College applications are complicated, and it can be difficult to understand how schools make decisions based on so many different components. Among other things, colleges consider grades, test scores, essays, extracurriculars, and recommendations.
Anxiety tends to be highest about test scores and essays, the final hurdles that students must clear before getting into colleges. But this outlook is shortsighted because nothing is more important to college admissions than a student’s grades and academic performance.
“The hard evidence supports what admissions representatives have long advised: academic performance is the single most important part of a competitive application.”
That’s not to say that SAT and ACT scores aren’t important, but they only represent a portion of the admissions profile. And in particular, students with poor academic records will be limited in their admissions prospects regardless of their SAT and ACT scores.
Recently, the focus on late-game application components like test scores and personal statements has softened. Last week, NPR covered a recent study by William Hiss, former Dean of Admissions at Bates College, one of nearly 800 US schools where SAT and ACT scores are now optional.
The study was provocative. More than 120,000 students at 33 different schools demonstrated “virtually no difference in grades and graduation rates” whether they submitted test scores or not. The hard evidence seems to support what admissions representatives have long advised: academic performance is the single most important part of a competitive application.
Despite this new evidence, it’s unlikely that colleges will abandon the SAT and ACT. Hiss concedes that standardized test scores can help a school identify a talented applicant from “a different sort of background”, and College Board data has indicated that SAT scores strongly correlate with success in college. However, an increasing number of schools are making SAT and ACT scores optional so students feel encouraged to apply.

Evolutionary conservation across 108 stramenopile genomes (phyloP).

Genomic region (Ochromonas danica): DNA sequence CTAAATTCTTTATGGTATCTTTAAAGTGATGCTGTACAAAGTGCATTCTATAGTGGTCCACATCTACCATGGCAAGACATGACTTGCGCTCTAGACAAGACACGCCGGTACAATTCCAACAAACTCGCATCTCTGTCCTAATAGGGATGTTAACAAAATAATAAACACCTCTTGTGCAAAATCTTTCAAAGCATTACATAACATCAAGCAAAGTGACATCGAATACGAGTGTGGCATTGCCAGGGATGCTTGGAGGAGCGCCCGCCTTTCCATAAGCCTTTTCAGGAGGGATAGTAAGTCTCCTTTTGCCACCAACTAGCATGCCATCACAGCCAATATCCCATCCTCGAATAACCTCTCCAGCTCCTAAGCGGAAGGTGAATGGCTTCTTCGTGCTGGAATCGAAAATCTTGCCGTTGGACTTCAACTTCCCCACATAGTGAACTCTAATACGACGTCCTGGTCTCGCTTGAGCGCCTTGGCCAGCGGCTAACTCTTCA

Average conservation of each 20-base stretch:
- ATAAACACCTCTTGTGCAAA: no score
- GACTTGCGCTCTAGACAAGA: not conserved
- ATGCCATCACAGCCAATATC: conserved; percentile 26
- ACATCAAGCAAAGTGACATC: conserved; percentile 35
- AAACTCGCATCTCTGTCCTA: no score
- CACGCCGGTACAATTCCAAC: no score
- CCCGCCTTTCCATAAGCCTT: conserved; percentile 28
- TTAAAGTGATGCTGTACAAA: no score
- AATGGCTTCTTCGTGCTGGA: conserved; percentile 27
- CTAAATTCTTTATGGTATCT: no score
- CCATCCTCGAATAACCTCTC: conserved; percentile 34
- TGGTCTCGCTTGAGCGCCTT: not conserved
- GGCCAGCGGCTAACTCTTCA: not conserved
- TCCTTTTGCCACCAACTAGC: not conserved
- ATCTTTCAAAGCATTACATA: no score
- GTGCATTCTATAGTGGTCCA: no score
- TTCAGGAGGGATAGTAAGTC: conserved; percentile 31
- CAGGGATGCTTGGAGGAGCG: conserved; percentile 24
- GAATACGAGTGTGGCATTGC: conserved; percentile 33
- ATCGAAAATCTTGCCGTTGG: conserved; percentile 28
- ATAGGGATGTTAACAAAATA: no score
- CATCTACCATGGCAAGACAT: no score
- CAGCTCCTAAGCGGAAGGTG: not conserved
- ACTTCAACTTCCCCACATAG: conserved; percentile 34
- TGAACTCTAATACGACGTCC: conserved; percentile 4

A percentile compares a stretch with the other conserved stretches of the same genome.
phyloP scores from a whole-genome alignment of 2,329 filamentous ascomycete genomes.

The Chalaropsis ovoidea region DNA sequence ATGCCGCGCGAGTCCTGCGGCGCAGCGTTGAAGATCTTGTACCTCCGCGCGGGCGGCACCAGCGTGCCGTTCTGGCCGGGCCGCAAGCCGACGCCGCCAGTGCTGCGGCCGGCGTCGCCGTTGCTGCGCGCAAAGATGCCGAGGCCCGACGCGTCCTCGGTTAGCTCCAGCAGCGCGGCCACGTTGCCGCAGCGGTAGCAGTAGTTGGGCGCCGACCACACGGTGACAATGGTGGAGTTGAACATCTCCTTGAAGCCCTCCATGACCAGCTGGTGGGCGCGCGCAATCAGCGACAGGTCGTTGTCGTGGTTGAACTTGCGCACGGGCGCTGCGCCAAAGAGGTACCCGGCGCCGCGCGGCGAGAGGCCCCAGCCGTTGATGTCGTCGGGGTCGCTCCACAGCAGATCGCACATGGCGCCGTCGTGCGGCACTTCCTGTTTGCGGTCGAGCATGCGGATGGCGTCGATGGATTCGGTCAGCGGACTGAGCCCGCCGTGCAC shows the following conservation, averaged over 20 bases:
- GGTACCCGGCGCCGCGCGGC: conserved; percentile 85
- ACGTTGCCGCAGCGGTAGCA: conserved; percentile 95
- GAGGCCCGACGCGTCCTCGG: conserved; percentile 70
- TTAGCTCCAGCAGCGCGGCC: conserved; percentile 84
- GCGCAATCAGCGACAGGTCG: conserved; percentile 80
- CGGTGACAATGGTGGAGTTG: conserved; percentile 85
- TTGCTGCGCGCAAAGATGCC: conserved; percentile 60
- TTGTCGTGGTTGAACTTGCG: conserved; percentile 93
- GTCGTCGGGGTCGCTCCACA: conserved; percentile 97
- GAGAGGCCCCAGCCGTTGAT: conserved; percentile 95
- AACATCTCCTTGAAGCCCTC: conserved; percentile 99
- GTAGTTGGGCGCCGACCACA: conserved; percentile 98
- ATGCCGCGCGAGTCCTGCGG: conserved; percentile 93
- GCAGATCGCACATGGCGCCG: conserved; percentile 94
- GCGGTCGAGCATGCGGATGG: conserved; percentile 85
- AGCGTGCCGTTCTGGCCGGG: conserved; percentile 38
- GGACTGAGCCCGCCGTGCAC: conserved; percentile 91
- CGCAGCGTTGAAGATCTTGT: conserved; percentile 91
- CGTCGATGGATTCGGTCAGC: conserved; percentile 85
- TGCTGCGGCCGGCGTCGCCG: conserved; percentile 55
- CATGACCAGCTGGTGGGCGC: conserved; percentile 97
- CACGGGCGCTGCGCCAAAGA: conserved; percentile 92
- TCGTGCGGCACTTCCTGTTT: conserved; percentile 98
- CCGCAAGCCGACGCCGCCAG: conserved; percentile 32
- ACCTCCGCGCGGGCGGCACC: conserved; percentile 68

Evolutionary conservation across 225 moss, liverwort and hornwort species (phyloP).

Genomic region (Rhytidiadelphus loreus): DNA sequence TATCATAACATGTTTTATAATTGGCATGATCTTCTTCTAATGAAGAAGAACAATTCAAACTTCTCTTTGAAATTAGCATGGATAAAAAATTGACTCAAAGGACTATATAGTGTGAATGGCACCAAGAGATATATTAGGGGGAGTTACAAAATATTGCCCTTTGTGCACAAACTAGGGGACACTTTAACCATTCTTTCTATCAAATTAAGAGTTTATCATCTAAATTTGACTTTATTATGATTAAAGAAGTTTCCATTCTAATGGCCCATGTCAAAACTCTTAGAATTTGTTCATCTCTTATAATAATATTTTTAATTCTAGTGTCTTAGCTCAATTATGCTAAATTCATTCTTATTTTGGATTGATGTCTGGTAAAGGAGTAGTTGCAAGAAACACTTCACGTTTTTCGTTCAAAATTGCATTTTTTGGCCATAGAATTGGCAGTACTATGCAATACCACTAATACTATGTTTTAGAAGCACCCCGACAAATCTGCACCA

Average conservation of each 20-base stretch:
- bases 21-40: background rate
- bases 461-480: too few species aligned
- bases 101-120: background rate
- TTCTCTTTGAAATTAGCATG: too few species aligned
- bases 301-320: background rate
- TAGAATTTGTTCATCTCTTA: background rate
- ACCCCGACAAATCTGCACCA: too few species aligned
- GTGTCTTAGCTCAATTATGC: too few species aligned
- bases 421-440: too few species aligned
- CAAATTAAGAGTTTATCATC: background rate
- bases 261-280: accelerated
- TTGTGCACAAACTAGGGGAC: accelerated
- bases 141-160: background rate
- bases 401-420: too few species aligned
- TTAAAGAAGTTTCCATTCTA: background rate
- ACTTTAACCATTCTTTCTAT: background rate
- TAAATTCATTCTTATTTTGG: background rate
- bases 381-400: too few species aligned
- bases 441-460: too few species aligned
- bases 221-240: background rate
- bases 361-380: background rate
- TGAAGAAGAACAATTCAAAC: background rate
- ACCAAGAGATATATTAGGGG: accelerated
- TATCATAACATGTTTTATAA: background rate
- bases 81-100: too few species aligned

With colleges and universities more motivated to select applicants based on academic performance, there are a few ways students can set themselves up for admissions success:
Early Success Opens Doors
Academic performance isn’t a switch that can be flipped on. Middle schoolers with strong foundations in core subject areas like math, reading, writing, and science will be poised to succeed in high school when material gets more difficult. If students struggle as freshmen, advanced tracks such as the Advanced Placement and International Baccalaureate programs may no longer be available, preventing them from excelling at the highest levels. Families should take a proactive approach to academic success so students are equipped with the knowledge and study skills to handle both current and upcoming challenges.
Seek Out Challenges
Strong grades look good to colleges, but schools know that not every class is equally challenging. At our College Admissions Seminar, UVA’s Associate Dean of Admissions Valerie Gregory explained that universities do extensive research on high schools, and know which courses and programs are most demanding. Students who do well in the most challenging courses – including APs, IBs, and honors classes – put themselves in the best possible position for college admission.
Strong grades in high school don’t happen overnight, but students who hit a few bumps in the road aren’t automatically disqualified. Colleges and universities look favorably upon students who improve their grades and take on additional academic responsibilities each year in high school. Performance in foundational courses during junior and senior years is especially critical.
Focusing on strong academic performance throughout four years of high school is a long-term task, but the rewards are clear. Academic performance is the most important single aspect influencing college applications, and students who work hard to achieve excellent grades build the skills and habits that set them up for success in college.
As long as there is an application process, people will ask what leads to college acceptance and success. Hiss concludes his study by summarizing what’s most important in college: “If [students] have good high school grades, they’re almost certainly going to be fine.”
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Strong academic results pave the way for tomorrow’s success. What is your family focusing on in school right now? Let us know in the comments section below.
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